I am obviously frustrated. I HATE this system; it makes me feel dirty and stupid just walking in the door for an application. Yes, you can judge me as a snob, a bitch, a dumbass or ingrate, I don’t really give a damn. I would rather be living in my car with my son and dog off of a bag of apples and a box of cereal a week, then be frustrated and tied up in the chaos that is the state/federal welfare system. But of course, the government has laws against that kind of choice don’t they? I’d be called an unfit mother and have my son and dog ripped from me, simply because I believe that even though I have very little, what I do have is a good beginning because it is, unalienable, and mine. That is what I should start with, nothing else. My car is the only thing I own. It is the only roof we have. I have a YMCA membership, free and clear, which enables us to bathe daily, keep ourselves clean so as to maintain hygene. I make enough money each week to afford food and gas. The food has to be only what we need for each meal because I have no device to preserve it or place to store it. But in the end, it is what I have. And I hate that I am required to have more by some state agency that is willing to duel out judgements and laws but doesn’t have a clue or a desire to actually HELP improve upon my situation or situations like mine.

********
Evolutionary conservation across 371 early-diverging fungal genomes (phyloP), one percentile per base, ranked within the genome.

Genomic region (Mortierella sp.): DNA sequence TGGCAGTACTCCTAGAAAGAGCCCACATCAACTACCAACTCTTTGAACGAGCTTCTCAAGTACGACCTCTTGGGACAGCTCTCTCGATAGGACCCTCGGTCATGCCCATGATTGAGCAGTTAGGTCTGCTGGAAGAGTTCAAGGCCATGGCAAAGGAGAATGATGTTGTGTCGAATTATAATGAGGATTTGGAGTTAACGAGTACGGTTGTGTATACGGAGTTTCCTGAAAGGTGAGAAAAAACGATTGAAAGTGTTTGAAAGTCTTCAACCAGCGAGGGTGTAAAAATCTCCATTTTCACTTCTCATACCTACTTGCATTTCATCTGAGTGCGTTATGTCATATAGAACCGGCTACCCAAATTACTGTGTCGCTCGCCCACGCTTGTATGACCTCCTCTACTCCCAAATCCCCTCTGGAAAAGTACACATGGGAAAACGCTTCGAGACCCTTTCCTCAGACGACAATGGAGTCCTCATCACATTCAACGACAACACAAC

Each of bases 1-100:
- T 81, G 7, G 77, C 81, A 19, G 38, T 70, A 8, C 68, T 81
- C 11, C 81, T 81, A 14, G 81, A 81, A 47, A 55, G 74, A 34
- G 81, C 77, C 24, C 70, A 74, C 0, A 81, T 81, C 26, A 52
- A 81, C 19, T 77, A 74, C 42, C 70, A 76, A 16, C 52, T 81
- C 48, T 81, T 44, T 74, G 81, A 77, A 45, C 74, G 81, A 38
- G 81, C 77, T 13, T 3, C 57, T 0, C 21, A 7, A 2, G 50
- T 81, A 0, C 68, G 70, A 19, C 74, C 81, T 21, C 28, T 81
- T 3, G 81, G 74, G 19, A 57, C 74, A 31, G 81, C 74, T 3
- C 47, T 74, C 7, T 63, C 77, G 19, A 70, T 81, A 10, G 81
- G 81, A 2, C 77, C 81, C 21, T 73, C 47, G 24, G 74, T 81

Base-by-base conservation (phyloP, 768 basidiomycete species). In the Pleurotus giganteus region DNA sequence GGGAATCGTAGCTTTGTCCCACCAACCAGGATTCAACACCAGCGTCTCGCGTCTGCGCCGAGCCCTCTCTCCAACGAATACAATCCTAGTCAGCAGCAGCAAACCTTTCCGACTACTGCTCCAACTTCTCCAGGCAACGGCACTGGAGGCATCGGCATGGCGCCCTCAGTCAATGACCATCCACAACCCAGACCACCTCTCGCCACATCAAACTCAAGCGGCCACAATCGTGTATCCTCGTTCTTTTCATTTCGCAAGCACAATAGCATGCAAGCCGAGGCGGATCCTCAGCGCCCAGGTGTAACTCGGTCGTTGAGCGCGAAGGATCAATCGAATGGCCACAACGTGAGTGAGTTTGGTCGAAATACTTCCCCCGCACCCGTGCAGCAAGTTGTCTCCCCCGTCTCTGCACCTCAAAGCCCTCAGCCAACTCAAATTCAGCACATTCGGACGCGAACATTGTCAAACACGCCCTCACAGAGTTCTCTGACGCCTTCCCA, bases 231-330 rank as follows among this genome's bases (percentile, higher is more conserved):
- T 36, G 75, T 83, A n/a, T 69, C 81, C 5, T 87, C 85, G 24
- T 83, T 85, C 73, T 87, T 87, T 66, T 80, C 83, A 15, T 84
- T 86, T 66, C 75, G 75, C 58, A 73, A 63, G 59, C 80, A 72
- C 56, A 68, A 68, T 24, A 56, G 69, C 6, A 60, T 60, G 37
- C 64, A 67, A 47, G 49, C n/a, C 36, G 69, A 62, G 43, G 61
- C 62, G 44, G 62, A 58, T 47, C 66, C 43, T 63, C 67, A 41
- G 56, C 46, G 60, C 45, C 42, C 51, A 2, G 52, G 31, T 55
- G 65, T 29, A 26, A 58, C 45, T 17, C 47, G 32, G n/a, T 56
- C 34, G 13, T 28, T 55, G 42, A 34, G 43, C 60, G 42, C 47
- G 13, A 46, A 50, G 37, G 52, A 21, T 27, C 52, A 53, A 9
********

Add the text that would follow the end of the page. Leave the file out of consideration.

Applying for assistance from the state takes time and energy that I should and want to be spending on looking for work. It’s not that I don’t realize that I need help, it’s that I wish it was coming from a private source with no strings attached. That’s hard to say right? Because, were roles reversed, would I give freely to somebody just because they asked for it? Yes, I actually would, because I tend to give to the point of giving myself away, but say I decided not to; I, now the giver in this hypothetical role reversal, did not feel comfortable giving to some random person that I didn’t know. In the law of six degrees there would still be somebody that I was closely enough connected to that I would be able to help, or sponsor if you will, without feeling like I was throwing my money at a total stranger and potentially into a black hole; but then, after I gave the money, how much control should I have over how the individual who uses it??? I would say, none. That opinion, though, is derived, obviously from the fact that I am just a hypothetical giver. In reality I am a receiver (right now) and I know that I am trust worthy. Someone who doesn’t know me however would not know that; they may not even really want to know me. They would just want to know that what they chose to do with their money was used to positively impact somebody else. Right now, the welfare system, funded by taxes which are forced out of people’s pockets, is positively affecting a painfully low percentage of it’s users. In most cases it is simply feeding a different sort of entitlement; the sort that happens to people who aren’t living in luxury but spending generations in public housing. They are being raised without the example of their parents working, encouraged by the pressures of their environment to think things like standing in lines waiting to ask for a case workers help are a productive way to spend the day. The individuals that have full time jobs but are making minimum wage are the ones that get completely shat on. If a single parent is making $1400 per month in a 40 hr per week job then they are expected to 1.) afford day care to work those 40 hours 2.) Pay their bills- including rent 3.) and be happy with the fact that after all this they have absolutely no time to go back to school or work side jobs to start a business of their own. After all, they have a job already. To take care of their children. That is what they do when they get home. And what about when they need to take a day off of work. Because when you are a single parents, things like child support cases as well as other things, like clearing up a suspended license that was taken away because you couldn’t afford to renew it in time, or because you couldn’t afford to re-register your car…Oh wait, we shouldn’t have cars, should we? Unless of course, that is what we are living in…